“One second my life was going great," says Anais, 11. "Then a tick bites me and it’s all ruined.”

Anais, a budding artist, says her hands started to shake. Her sisters Elise, 10, and Emory, 7, also started to feel ill.

“I threw up twice," Emory says. "I felt sluggish and my head was kind of dizzy.” 

Ann Kenda / Arkansas Public Media

Sales tax on soda will go up from 1.5% to 6.5% in Arkansas next year, under a bill signed by Gov. Hutchinson that aims to raise millions for military retiree tax cuts.  The increase is coupled with a tax reduction on the wholesale price for the syrup used by beverage makers, which has advocates for the poor complaining that the higher tax will be paid only by consumers.

The increase comes at a time when soda has largely fallen out of favor with consumers, as they seek healthier alternatives.  PepsiCo (NYSE: PEP) spent its advertising dollars this year on a 30 second ad during the Super Bowl promoting its new LIFEWTR premium bottled water instead of its traditional cola drinks.

Sarah Whites-Koditschek / Arkansas Public Media

  

Renee Green stays home with her 7-year-old disabled son, Adam, who has seizures throughout the day and cannot communicate or eat. She recently quit her job in human resources to care for Adam full time using coverage obtained through the Affordable Care Act.

Credit Bobby Ampezzan/ARKANSAS PUBLIC MEDIA / Arkansas Public Media

Several medical doctors today hinted that they would not prescribe medical marijuana to patients even when such treatment is available because its risks and benefits are scientifically unproven.

Still, the Arkansas Board of Health unanimously (with one abstention and a few absences) approved the health department's draft rules and regulations for medical marijuana. It now begins a phase of adoption that includes public hearings.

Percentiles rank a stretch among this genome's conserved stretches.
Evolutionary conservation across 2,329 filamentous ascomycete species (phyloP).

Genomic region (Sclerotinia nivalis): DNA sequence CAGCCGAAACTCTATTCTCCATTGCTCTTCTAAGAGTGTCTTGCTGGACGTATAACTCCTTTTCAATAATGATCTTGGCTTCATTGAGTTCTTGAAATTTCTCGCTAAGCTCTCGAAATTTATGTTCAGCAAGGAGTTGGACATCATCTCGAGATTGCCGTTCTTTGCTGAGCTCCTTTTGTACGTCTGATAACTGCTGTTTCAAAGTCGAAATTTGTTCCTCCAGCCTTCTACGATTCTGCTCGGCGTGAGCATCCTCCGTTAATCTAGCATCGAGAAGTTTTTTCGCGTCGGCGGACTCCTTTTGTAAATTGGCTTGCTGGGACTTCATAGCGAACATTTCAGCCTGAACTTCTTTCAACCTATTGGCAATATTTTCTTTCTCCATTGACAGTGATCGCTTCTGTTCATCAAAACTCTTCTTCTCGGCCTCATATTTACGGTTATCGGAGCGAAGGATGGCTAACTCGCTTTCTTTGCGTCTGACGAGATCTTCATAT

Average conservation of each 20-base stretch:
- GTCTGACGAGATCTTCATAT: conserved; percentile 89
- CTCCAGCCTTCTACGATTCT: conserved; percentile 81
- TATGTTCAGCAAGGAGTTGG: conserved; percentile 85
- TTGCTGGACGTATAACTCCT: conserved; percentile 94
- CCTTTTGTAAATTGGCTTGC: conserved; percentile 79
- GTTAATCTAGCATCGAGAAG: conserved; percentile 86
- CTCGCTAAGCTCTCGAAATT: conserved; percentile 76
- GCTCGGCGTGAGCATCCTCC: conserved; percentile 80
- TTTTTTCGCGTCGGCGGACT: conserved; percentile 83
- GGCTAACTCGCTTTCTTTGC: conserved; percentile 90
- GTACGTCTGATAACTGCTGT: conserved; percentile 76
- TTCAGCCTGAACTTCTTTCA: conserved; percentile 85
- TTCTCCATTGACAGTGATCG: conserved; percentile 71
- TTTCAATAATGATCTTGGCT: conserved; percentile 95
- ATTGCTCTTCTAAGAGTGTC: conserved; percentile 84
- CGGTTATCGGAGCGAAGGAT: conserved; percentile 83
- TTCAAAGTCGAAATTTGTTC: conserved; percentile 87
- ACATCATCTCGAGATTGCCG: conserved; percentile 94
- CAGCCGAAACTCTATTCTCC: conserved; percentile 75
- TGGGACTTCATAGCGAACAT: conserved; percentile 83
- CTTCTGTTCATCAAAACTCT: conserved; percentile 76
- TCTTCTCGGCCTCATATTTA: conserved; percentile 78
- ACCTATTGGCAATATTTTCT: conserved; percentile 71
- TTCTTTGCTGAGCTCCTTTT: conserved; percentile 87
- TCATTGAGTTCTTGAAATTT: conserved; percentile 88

Sarah Whites-Koditschek/Arkansas Public Media

In Washington the Republican-controlled Congress is speeding toward a repeal of the Affordable Care Act. While GOP leadership at the Arkansas state Capitol has said lawmakers should wait and see what happens, some conservative members of the legislature want action now.

J. Froelich

Springdale resident Melisa Laelan caught the mumps last November from her kids even though she and her children were vaccinated. Her case is not unusual, one of 2,421 in Arkansas. What is unusual is that nearly half of all cases nationwide are in Arkansas.

“It was miserable,” she says. “I experienced severe pain on the side of my neck. You can’t swallow anything because if you do it hurts.”

The inflammation in her salivary glands caused her jaw to swell. She had fever and aches. The illness lasted ten days. 

“This is an epidemic,” says Dr. Dirk Haselow, state epidemiologist with the Arkansas Department of Health. “Our normal case count is 3 or 4 a year. And a majority of our cases are among the Marshallese.”

Arkansas Public Media

CORRECTION: This story originally mistook a projection from the Arkansas Department of Health about when its rules and regulations will be finalized for when medical marijuana will actually be available to patients in the state. We regret the error. 

CORRECTION: Future medical marijuana users will not have to pass a law enforcement background check but caregivers who are legally empowered to purchase and handle the drug therapy on the patient's behalf will.

The Arkansas Department of Health late Monday afternoon released a draft of the physician's written certification necessary for an Arkansan with one of the qualifying 18 conditions to get medical marijuana once the state's dispensaries are licensed and running.

Arkansas Public Media

For most questions on Arkansas's Medical Marijuana Amendment, the refrain from the state's Department of Finance and Administration as well as its Department of Health has been consistent and continual: the answers are right there in the Arkansas Medical Marijuana Amendment.

Pages